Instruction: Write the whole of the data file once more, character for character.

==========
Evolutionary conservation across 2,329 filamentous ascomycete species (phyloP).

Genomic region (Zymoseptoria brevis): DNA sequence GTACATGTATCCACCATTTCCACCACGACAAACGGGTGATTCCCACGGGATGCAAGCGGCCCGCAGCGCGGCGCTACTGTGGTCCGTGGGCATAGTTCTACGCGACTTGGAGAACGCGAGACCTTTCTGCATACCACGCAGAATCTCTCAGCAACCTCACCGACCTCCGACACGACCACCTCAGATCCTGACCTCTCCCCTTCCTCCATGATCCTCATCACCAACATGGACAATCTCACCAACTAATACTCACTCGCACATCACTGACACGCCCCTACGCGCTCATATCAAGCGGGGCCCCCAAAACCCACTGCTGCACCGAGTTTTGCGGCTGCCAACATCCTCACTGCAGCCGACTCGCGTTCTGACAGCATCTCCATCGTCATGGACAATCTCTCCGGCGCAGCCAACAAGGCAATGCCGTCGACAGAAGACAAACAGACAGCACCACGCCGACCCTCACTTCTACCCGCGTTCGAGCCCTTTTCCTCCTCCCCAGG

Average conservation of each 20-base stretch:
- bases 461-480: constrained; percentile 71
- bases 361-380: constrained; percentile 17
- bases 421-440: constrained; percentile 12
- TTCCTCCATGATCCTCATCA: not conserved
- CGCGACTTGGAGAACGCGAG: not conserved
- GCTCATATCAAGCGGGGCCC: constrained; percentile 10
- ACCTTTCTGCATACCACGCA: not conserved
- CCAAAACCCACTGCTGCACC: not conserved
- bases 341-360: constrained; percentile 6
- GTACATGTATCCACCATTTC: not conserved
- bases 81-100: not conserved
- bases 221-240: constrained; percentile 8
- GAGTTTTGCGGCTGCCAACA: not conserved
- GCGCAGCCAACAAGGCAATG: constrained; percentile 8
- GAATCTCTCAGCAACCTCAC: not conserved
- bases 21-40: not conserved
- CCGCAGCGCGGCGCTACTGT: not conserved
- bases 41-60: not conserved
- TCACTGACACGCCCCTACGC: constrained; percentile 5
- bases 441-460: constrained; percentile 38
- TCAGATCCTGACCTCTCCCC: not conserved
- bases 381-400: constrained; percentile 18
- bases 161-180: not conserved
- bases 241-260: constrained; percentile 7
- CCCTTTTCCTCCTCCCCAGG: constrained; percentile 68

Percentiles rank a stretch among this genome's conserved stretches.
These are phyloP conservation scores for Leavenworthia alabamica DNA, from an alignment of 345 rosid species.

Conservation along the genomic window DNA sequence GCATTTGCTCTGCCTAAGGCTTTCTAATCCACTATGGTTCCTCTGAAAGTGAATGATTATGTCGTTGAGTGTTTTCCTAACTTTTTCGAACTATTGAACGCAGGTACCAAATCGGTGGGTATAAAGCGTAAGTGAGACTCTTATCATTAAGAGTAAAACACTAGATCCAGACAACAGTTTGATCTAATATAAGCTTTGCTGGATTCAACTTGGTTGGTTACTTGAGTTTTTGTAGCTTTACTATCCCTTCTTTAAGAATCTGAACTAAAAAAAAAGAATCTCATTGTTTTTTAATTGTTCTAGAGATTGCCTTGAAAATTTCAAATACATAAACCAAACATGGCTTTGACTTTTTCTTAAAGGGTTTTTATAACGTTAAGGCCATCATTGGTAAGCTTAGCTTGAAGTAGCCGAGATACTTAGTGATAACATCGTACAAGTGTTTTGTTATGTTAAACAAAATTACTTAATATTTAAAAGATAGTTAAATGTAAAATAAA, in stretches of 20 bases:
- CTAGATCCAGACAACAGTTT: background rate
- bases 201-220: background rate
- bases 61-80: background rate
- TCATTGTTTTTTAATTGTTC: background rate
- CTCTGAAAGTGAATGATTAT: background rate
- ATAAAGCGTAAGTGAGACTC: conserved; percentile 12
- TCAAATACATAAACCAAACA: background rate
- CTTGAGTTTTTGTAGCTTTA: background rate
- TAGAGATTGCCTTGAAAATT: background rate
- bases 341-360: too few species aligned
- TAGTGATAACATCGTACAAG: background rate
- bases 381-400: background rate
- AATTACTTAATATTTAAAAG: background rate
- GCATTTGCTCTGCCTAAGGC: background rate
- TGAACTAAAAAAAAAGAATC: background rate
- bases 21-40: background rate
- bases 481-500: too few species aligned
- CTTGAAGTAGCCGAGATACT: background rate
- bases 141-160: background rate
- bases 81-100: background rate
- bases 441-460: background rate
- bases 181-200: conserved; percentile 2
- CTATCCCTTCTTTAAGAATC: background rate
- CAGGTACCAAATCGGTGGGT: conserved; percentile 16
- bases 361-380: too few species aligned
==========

Evolutionary conservation across 2,329 filamentous ascomycete species (phyloP).

Genomic region (Zymoseptoria brevis): DNA sequence GTACATGTATCCACCATTTCCACCACGACAAACGGGTGATTCCCACGGGATGCAAGCGGCCCGCAGCGCGGCGCTACTGTGGTCCGTGGGCATAGTTCTACGCGACTTGGAGAACGCGAGACCTTTCTGCATACCACGCAGAATCTCTCAGCAACCTCACCGACCTCCGACACGACCACCTCAGATCCTGACCTCTCCCCTTCCTCCATGATCCTCATCACCAACATGGACAATCTCACCAACTAATACTCACTCGCACATCACTGACACGCCCCTACGCGCTCATATCAAGCGGGGCCCCCAAAACCCACTGCTGCACCGAGTTTTGCGGCTGCCAACATCCTCACTGCAGCCGACTCGCGTTCTGACAGCATCTCCATCGTCATGGACAATCTCTCCGGCGCAGCCAACAAGGCAATGCCGTCGACAGAAGACAAACAGACAGCACCACGCCGACCCTCACTTCTACCCGCGTTCGAGCCCTTTTCCTCCTCCCCAGG

Average conservation of each 20-base stretch:
- bases 461-480: constrained; percentile 71
- bases 361-380: constrained; percentile 17
- bases 421-440: constrained; percentile 12
- TTCCTCCATGATCCTCATCA: not conserved
- CGCGACTTGGAGAACGCGAG: not conserved
- GCTCATATCAAGCGGGGCCC: constrained; percentile 10
- ACCTTTCTGCATACCACGCA: not conserved
- CCAAAACCCACTGCTGCACC: not conserved
- bases 341-360: constrained; percentile 6
- GTACATGTATCCACCATTTC: not conserved
- bases 81-100: not conserved
- bases 221-240: constrained; percentile 8
- GAGTTTTGCGGCTGCCAACA: not conserved
- GCGCAGCCAACAAGGCAATG: constrained; percentile 8
- GAATCTCTCAGCAACCTCAC: not conserved
- bases 21-40: not conserved
- CCGCAGCGCGGCGCTACTGT: not conserved
- bases 41-60: not conserved
- TCACTGACACGCCCCTACGC: constrained; percentile 5
- bases 441-460: constrained; percentile 38
- TCAGATCCTGACCTCTCCCC: not conserved
- bases 381-400: constrained; percentile 18
- bases 161-180: not conserved
- bases 241-260: constrained; percentile 7
- CCCTTTTCCTCCTCCCCAGG: constrained; percentile 68

Percentiles rank a stretch among this genome's conserved stretches.
These are phyloP conservation scores for Leavenworthia alabamica DNA, from an alignment of 345 rosid species.

Conservation along the genomic window DNA sequence GCATTTGCTCTGCCTAAGGCTTTCTAATCCACTATGGTTCCTCTGAAAGTGAATGATTATGTCGTTGAGTGTTTTCCTAACTTTTTCGAACTATTGAACGCAGGTACCAAATCGGTGGGTATAAAGCGTAAGTGAGACTCTTATCATTAAGAGTAAAACACTAGATCCAGACAACAGTTTGATCTAATATAAGCTTTGCTGGATTCAACTTGGTTGGTTACTTGAGTTTTTGTAGCTTTACTATCCCTTCTTTAAGAATCTGAACTAAAAAAAAAGAATCTCATTGTTTTTTAATTGTTCTAGAGATTGCCTTGAAAATTTCAAATACATAAACCAAACATGGCTTTGACTTTTTCTTAAAGGGTTTTTATAACGTTAAGGCCATCATTGGTAAGCTTAGCTTGAAGTAGCCGAGATACTTAGTGATAACATCGTACAAGTGTTTTGTTATGTTAAACAAAATTACTTAATATTTAAAAGATAGTTAAATGTAAAATAAA, in stretches of 20 bases:
- CTAGATCCAGACAACAGTTT: background rate
- bases 201-220: background rate
- bases 61-80: background rate
- TCATTGTTTTTTAATTGTTC: background rate
- CTCTGAAAGTGAATGATTAT: background rate
- ATAAAGCGTAAGTGAGACTC: conserved; percentile 12
- TCAAATACATAAACCAAACA: background rate
- CTTGAGTTTTTGTAGCTTTA: background rate
- TAGAGATTGCCTTGAAAATT: background rate
- bases 341-360: too few species aligned
- TAGTGATAACATCGTACAAG: background rate
- bases 381-400: background rate
- AATTACTTAATATTTAAAAG: background rate
- GCATTTGCTCTGCCTAAGGC: background rate
- TGAACTAAAAAAAAAGAATC: background rate
- bases 21-40: background rate
- bases 481-500: too few species aligned
- CTTGAAGTAGCCGAGATACT: background rate
- bases 141-160: background rate
- bases 81-100: background rate
- bases 441-460: background rate
- bases 181-200: conserved; percentile 2
- CTATCCCTTCTTTAAGAATC: background rate
- CAGGTACCAAATCGGTGGGT: conserved; percentile 16
- bases 361-380: too few species aligned